Public affairs and public relations are not synonymous or mutually exclusive terms, but the line is getting blurred as the art and science of influence evolves.
I see public affairs as an organization’s efforts to manage relationships with stakeholders in the public policy arena at any level. These are individuals or groups with an interest in the organization’s affairs, such as politicians, regulatory agencies, communities, clients, prospects, shareholders, trade associations, think tanks, business groups, charities, unions and the media.
I see public relations as a subset of marketing. Beyond that, both arenas rely on similar strategies and tactics to influence target audiences. Public affairs strategists have wisely borrowed some pages from the world of marketing. Likewise, the world of marketing is no longer isolated from advocacy and public policy. Boycotts, trade wars, demonstrations and online protests have marketers tuned in to corporate and government policies around the globe.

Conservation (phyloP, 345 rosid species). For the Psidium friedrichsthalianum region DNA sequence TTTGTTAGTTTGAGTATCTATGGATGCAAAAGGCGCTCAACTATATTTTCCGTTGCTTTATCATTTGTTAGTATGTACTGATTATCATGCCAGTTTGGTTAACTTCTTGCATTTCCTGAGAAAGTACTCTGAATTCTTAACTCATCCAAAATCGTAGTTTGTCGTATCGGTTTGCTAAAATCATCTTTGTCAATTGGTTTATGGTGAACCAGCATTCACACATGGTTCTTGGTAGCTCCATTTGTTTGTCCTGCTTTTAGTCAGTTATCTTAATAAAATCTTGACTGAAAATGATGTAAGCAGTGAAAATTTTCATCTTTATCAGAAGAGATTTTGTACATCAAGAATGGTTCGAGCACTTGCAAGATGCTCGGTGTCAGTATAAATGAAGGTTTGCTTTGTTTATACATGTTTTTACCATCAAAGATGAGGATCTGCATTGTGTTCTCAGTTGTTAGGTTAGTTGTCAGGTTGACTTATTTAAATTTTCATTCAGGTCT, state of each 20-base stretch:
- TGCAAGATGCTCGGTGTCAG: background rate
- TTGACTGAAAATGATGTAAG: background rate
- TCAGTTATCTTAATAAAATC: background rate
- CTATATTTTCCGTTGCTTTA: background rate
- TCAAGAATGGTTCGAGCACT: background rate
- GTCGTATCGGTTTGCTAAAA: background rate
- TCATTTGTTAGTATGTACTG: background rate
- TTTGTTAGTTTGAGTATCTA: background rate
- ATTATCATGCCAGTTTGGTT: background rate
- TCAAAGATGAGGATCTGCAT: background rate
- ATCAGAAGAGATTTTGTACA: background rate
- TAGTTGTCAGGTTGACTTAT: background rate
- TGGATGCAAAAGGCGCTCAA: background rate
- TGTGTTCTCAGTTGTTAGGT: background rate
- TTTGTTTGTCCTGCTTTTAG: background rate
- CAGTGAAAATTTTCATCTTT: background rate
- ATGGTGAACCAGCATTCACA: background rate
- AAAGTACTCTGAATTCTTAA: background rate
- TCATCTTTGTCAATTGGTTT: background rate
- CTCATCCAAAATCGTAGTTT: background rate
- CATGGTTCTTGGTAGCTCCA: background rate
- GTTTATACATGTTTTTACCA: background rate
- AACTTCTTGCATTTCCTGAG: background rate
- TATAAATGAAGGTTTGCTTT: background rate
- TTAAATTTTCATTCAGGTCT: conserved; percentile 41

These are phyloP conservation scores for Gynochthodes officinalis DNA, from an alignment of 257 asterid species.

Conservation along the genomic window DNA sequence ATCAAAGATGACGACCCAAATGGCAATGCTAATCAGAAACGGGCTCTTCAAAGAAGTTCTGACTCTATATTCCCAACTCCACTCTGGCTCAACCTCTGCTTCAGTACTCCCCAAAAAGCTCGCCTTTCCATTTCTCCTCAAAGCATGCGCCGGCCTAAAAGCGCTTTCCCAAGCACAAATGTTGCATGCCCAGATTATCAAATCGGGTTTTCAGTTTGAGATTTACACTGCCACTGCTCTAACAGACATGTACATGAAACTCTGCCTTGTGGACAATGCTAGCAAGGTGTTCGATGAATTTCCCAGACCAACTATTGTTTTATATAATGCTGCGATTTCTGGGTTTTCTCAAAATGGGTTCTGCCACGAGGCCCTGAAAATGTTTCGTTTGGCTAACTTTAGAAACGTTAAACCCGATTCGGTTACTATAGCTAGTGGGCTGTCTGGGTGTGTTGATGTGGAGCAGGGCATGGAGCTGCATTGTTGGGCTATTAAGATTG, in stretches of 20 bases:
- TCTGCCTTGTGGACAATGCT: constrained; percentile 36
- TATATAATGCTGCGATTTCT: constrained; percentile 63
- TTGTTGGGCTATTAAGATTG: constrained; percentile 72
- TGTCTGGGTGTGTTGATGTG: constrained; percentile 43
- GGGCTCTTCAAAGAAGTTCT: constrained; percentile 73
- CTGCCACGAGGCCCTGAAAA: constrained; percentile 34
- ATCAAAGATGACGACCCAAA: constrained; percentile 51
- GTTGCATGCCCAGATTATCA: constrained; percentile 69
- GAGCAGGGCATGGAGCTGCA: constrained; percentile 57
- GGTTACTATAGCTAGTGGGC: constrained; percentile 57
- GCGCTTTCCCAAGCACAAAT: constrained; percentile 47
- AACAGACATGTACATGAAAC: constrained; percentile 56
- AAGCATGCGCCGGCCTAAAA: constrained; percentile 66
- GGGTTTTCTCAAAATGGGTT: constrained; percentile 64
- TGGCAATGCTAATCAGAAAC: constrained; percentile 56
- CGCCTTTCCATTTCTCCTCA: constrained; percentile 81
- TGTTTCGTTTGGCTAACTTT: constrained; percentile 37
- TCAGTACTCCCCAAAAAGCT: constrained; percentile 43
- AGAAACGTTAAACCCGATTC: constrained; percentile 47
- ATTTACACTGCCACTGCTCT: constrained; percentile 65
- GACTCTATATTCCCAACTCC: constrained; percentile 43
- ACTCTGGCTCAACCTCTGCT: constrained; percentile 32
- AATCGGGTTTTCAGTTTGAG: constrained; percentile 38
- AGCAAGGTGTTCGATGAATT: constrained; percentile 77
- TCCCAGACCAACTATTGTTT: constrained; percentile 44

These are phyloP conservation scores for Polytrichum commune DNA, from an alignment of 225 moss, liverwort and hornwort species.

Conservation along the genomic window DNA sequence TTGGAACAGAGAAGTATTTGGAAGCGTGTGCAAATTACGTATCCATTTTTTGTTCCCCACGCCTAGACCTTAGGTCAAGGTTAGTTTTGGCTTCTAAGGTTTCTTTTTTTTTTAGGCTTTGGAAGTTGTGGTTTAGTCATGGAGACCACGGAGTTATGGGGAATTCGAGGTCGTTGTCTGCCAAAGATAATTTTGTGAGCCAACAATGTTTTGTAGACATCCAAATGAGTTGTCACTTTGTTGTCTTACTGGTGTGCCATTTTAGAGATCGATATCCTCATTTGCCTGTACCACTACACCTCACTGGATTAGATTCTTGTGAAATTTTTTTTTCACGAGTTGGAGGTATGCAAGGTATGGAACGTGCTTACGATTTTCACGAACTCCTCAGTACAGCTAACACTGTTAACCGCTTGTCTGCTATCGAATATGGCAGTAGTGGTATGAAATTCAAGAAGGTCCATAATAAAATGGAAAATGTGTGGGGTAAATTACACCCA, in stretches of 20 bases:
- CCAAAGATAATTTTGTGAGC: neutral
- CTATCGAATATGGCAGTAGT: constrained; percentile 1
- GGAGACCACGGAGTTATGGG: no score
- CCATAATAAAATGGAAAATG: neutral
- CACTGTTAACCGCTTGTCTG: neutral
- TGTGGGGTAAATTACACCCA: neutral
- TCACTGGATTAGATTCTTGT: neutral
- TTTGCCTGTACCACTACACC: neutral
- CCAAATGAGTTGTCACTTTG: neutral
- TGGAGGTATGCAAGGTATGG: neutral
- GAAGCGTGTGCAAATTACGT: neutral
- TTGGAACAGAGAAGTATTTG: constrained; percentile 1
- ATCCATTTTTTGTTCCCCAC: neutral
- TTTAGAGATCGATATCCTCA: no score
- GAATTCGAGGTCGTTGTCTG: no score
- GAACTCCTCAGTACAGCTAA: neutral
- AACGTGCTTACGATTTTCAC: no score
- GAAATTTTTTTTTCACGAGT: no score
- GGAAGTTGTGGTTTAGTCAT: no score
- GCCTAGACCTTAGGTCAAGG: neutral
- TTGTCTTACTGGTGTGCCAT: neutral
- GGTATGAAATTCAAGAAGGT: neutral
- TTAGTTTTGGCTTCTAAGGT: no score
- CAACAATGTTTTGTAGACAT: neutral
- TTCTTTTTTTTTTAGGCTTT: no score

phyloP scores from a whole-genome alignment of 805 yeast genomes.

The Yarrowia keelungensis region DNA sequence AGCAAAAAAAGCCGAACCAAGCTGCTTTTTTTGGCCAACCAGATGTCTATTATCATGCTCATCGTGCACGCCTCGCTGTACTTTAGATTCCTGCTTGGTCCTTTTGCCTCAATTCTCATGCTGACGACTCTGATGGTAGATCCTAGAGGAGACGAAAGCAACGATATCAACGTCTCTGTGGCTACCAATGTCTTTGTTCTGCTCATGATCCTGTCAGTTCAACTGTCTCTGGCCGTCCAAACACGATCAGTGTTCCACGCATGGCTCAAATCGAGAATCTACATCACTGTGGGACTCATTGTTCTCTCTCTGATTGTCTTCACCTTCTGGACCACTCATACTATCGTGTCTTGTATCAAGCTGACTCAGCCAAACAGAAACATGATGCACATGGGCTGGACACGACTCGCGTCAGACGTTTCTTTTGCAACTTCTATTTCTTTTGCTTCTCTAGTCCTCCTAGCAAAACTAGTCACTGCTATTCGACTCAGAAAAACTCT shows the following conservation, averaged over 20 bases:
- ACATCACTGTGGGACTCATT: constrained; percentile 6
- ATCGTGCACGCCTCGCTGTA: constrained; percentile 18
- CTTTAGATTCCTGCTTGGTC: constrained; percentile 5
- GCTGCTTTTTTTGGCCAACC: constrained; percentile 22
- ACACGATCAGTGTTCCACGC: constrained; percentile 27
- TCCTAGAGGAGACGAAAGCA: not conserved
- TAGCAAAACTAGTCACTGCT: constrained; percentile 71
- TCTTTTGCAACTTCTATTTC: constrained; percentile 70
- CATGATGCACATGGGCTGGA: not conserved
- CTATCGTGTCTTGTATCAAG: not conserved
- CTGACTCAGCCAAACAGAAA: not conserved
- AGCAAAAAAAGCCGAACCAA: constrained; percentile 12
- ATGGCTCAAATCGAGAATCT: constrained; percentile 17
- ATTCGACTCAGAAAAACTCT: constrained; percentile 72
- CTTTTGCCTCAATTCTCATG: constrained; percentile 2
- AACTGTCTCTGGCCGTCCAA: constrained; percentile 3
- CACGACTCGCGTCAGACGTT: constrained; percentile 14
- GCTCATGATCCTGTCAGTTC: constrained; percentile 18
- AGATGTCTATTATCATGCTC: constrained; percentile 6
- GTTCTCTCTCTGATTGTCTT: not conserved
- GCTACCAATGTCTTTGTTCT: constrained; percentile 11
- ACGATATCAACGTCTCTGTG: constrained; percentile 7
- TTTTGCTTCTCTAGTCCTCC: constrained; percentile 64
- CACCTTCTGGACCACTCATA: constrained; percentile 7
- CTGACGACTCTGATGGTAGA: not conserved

Public affairs practitioners engage stakeholders in order to explain organizational policies and views on public policy issues, assisting policy makers and legislators in amending or laying down better policy and legislation. They provide statistical and factual information and lobby on issues, which could impact the organization’s ability to operate successfully. Both disciplines rely on strategy, messaging, positioning and branding. Both disciplines essentially boil down to “who needs to hear what?” That part of the equation hasn’t changed since day one.
Public affairs work combines government relations, media communications, issue management, corporate and social responsibility, information dissemination and strategic communications advice. Practitioners aim to influence public policy, build and maintain a strong reputation and find common ground with stakeholders.